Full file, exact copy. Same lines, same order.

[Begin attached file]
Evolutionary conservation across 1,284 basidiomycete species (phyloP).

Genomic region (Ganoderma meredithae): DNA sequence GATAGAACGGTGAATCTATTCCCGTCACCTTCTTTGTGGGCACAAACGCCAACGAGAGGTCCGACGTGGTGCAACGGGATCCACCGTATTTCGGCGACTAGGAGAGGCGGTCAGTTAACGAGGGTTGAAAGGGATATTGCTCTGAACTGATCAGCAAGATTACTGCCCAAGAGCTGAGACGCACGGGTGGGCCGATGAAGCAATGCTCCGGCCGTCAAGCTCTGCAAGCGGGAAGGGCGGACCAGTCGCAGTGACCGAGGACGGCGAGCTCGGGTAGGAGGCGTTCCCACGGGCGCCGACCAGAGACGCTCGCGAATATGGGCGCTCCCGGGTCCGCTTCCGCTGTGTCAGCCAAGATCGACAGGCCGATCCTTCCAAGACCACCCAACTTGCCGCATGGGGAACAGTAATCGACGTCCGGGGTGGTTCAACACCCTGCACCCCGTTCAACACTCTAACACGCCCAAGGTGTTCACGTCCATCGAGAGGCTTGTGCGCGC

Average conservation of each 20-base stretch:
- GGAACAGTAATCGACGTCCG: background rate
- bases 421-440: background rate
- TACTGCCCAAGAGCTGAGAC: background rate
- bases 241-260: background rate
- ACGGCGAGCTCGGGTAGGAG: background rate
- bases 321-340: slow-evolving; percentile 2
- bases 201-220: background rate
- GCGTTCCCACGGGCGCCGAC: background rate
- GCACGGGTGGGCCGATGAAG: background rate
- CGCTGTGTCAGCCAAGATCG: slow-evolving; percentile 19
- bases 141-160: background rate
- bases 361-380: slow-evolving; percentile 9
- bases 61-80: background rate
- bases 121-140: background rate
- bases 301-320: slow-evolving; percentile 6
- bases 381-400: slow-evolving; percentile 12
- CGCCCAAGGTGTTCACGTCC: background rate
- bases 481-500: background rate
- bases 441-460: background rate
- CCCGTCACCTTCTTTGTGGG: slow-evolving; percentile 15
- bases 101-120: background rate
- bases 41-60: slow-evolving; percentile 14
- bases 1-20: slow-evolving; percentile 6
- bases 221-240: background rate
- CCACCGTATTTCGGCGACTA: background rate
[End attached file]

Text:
Evolutionary conservation across 1,284 basidiomycete species (phyloP).

Genomic region (Ganoderma meredithae): DNA sequence GATAGAACGGTGAATCTATTCCCGTCACCTTCTTTGTGGGCACAAACGCCAACGAGAGGTCCGACGTGGTGCAACGGGATCCACCGTATTTCGGCGACTAGGAGAGGCGGTCAGTTAACGAGGGTTGAAAGGGATATTGCTCTGAACTGATCAGCAAGATTACTGCCCAAGAGCTGAGACGCACGGGTGGGCCGATGAAGCAATGCTCCGGCCGTCAAGCTCTGCAAGCGGGAAGGGCGGACCAGTCGCAGTGACCGAGGACGGCGAGCTCGGGTAGGAGGCGTTCCCACGGGCGCCGACCAGAGACGCTCGCGAATATGGGCGCTCCCGGGTCCGCTTCCGCTGTGTCAGCCAAGATCGACAGGCCGATCCTTCCAAGACCACCCAACTTGCCGCATGGGGAACAGTAATCGACGTCCGGGGTGGTTCAACACCCTGCACCCCGTTCAACACTCTAACACGCCCAAGGTGTTCACGTCCATCGAGAGGCTTGTGCGCGC

Average conservation of each 20-base stretch:
- GGAACAGTAATCGACGTCCG: background rate
- bases 421-440: background rate
- TACTGCCCAAGAGCTGAGAC: background rate
- bases 241-260: background rate
- ACGGCGAGCTCGGGTAGGAG: background rate
- bases 321-340: slow-evolving; percentile 2
- bases 201-220: background rate
- GCGTTCCCACGGGCGCCGAC: background rate
- GCACGGGTGGGCCGATGAAG: background rate
- CGCTGTGTCAGCCAAGATCG: slow-evolving; percentile 19
- bases 141-160: background rate
- bases 361-380: slow-evolving; percentile 9
- bases 61-80: background rate
- bases 121-140: background rate
- bases 301-320: slow-evolving; percentile 6
- bases 381-400: slow-evolving; percentile 12
- CGCCCAAGGTGTTCACGTCC: background rate
- bases 481-500: background rate
- bases 441-460: background rate
- CCCGTCACCTTCTTTGTGGG: slow-evolving; percentile 15
- bases 101-120: background rate
- bases 41-60: slow-evolving; percentile 14
- bases 1-20: slow-evolving; percentile 6
- bases 221-240: background rate
- CCACCGTATTTCGGCGACTA: background rate